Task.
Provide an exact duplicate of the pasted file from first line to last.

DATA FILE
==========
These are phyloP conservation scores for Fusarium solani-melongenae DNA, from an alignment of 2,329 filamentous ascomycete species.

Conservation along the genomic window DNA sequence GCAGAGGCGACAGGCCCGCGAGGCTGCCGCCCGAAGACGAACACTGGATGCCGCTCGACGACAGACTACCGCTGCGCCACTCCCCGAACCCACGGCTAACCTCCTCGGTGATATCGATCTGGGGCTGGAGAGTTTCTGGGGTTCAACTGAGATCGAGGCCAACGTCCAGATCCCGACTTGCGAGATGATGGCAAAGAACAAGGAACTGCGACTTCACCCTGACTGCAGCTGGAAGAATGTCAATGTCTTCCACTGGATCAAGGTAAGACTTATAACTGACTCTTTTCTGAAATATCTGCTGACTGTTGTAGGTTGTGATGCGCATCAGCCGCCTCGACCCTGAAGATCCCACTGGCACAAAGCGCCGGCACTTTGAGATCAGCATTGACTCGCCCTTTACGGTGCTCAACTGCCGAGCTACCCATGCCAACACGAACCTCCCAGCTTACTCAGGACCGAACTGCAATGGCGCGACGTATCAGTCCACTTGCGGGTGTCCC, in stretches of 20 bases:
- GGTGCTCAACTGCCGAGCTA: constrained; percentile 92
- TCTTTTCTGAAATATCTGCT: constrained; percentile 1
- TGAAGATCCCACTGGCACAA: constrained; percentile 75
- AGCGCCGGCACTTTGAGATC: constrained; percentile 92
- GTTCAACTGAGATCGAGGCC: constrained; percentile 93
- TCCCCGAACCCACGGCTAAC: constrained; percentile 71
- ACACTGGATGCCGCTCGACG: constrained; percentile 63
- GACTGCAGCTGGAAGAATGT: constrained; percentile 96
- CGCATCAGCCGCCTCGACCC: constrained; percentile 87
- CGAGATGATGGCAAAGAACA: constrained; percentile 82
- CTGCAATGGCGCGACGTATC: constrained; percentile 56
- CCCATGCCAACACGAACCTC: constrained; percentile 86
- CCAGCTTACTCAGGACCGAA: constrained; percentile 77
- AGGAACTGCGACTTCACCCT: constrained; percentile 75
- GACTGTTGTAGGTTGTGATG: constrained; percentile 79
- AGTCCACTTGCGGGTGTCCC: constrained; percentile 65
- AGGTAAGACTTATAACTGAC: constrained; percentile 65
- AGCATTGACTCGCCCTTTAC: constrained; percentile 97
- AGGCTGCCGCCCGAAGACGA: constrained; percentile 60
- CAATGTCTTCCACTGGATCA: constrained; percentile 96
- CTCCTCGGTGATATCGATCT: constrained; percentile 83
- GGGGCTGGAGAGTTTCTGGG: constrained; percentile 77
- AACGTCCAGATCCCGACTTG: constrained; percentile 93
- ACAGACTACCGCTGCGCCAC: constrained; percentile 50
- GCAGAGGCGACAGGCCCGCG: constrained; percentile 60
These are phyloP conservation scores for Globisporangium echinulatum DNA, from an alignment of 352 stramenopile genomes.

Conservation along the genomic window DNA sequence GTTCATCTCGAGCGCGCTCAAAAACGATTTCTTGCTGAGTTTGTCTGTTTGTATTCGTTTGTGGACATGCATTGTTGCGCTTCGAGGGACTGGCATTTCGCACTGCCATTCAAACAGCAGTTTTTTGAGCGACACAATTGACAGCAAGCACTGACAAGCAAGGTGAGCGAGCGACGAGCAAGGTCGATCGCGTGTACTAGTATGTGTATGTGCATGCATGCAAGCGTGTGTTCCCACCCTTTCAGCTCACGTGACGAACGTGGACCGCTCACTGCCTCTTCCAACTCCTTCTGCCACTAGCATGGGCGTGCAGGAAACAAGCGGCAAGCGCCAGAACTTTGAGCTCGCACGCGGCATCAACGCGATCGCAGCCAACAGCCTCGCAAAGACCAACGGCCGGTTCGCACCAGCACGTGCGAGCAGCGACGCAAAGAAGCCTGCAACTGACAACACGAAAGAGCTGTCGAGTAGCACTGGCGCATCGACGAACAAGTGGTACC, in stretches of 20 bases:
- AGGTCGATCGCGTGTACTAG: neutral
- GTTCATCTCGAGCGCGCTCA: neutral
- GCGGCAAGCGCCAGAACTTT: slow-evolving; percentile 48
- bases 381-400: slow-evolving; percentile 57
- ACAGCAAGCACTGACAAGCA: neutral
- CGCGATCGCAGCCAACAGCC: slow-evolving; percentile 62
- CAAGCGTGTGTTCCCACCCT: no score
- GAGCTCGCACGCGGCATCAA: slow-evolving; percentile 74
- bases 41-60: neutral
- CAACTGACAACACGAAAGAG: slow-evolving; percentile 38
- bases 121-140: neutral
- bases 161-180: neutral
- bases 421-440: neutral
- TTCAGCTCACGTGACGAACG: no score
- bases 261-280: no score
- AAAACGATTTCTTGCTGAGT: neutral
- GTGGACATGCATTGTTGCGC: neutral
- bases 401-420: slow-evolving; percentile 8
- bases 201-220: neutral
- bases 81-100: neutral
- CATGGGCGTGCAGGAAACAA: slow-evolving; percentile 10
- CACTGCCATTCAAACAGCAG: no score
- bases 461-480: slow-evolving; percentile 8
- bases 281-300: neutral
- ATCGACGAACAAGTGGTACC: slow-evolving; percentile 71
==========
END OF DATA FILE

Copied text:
These are phyloP conservation scores for Fusarium solani-melongenae DNA, from an alignment of 2,329 filamentous ascomycete species.

Conservation along the genomic window DNA sequence GCAGAGGCGACAGGCCCGCGAGGCTGCCGCCCGAAGACGAACACTGGATGCCGCTCGACGACAGACTACCGCTGCGCCACTCCCCGAACCCACGGCTAACCTCCTCGGTGATATCGATCTGGGGCTGGAGAGTTTCTGGGGTTCAACTGAGATCGAGGCCAACGTCCAGATCCCGACTTGCGAGATGATGGCAAAGAACAAGGAACTGCGACTTCACCCTGACTGCAGCTGGAAGAATGTCAATGTCTTCCACTGGATCAAGGTAAGACTTATAACTGACTCTTTTCTGAAATATCTGCTGACTGTTGTAGGTTGTGATGCGCATCAGCCGCCTCGACCCTGAAGATCCCACTGGCACAAAGCGCCGGCACTTTGAGATCAGCATTGACTCGCCCTTTACGGTGCTCAACTGCCGAGCTACCCATGCCAACACGAACCTCCCAGCTTACTCAGGACCGAACTGCAATGGCGCGACGTATCAGTCCACTTGCGGGTGTCCC, in stretches of 20 bases:
- GGTGCTCAACTGCCGAGCTA: constrained; percentile 92
- TCTTTTCTGAAATATCTGCT: constrained; percentile 1
- TGAAGATCCCACTGGCACAA: constrained; percentile 75
- AGCGCCGGCACTTTGAGATC: constrained; percentile 92
- GTTCAACTGAGATCGAGGCC: constrained; percentile 93
- TCCCCGAACCCACGGCTAAC: constrained; percentile 71
- ACACTGGATGCCGCTCGACG: constrained; percentile 63
- GACTGCAGCTGGAAGAATGT: constrained; percentile 96
- CGCATCAGCCGCCTCGACCC: constrained; percentile 87
- CGAGATGATGGCAAAGAACA: constrained; percentile 82
- CTGCAATGGCGCGACGTATC: constrained; percentile 56
- CCCATGCCAACACGAACCTC: constrained; percentile 86
- CCAGCTTACTCAGGACCGAA: constrained; percentile 77
- AGGAACTGCGACTTCACCCT: constrained; percentile 75
- GACTGTTGTAGGTTGTGATG: constrained; percentile 79
- AGTCCACTTGCGGGTGTCCC: constrained; percentile 65
- AGGTAAGACTTATAACTGAC: constrained; percentile 65
- AGCATTGACTCGCCCTTTAC: constrained; percentile 97
- AGGCTGCCGCCCGAAGACGA: constrained; percentile 60
- CAATGTCTTCCACTGGATCA: constrained; percentile 96
- CTCCTCGGTGATATCGATCT: constrained; percentile 83
- GGGGCTGGAGAGTTTCTGGG: constrained; percentile 77
- AACGTCCAGATCCCGACTTG: constrained; percentile 93
- ACAGACTACCGCTGCGCCAC: constrained; percentile 50
- GCAGAGGCGACAGGCCCGCG: constrained; percentile 60
These are phyloP conservation scores for Globisporangium echinulatum DNA, from an alignment of 352 stramenopile genomes.

Conservation along the genomic window DNA sequence GTTCATCTCGAGCGCGCTCAAAAACGATTTCTTGCTGAGTTTGTCTGTTTGTATTCGTTTGTGGACATGCATTGTTGCGCTTCGAGGGACTGGCATTTCGCACTGCCATTCAAACAGCAGTTTTTTGAGCGACACAATTGACAGCAAGCACTGACAAGCAAGGTGAGCGAGCGACGAGCAAGGTCGATCGCGTGTACTAGTATGTGTATGTGCATGCATGCAAGCGTGTGTTCCCACCCTTTCAGCTCACGTGACGAACGTGGACCGCTCACTGCCTCTTCCAACTCCTTCTGCCACTAGCATGGGCGTGCAGGAAACAAGCGGCAAGCGCCAGAACTTTGAGCTCGCACGCGGCATCAACGCGATCGCAGCCAACAGCCTCGCAAAGACCAACGGCCGGTTCGCACCAGCACGTGCGAGCAGCGACGCAAAGAAGCCTGCAACTGACAACACGAAAGAGCTGTCGAGTAGCACTGGCGCATCGACGAACAAGTGGTACC, in stretches of 20 bases:
- AGGTCGATCGCGTGTACTAG: neutral
- GTTCATCTCGAGCGCGCTCA: neutral
- GCGGCAAGCGCCAGAACTTT: slow-evolving; percentile 48
- bases 381-400: slow-evolving; percentile 57
- ACAGCAAGCACTGACAAGCA: neutral
- CGCGATCGCAGCCAACAGCC: slow-evolving; percentile 62
- CAAGCGTGTGTTCCCACCCT: no score
- GAGCTCGCACGCGGCATCAA: slow-evolving; percentile 74
- bases 41-60: neutral
- CAACTGACAACACGAAAGAG: slow-evolving; percentile 38
- bases 121-140: neutral
- bases 161-180: neutral
- bases 421-440: neutral
- TTCAGCTCACGTGACGAACG: no score
- bases 261-280: no score
- AAAACGATTTCTTGCTGAGT: neutral
- GTGGACATGCATTGTTGCGC: neutral
- bases 401-420: slow-evolving; percentile 8
- bases 201-220: neutral
- bases 81-100: neutral
- CATGGGCGTGCAGGAAACAA: slow-evolving; percentile 10
- CACTGCCATTCAAACAGCAG: no score
- bases 461-480: slow-evolving; percentile 8
- bases 281-300: neutral
- ATCGACGAACAAGTGGTACC: slow-evolving; percentile 71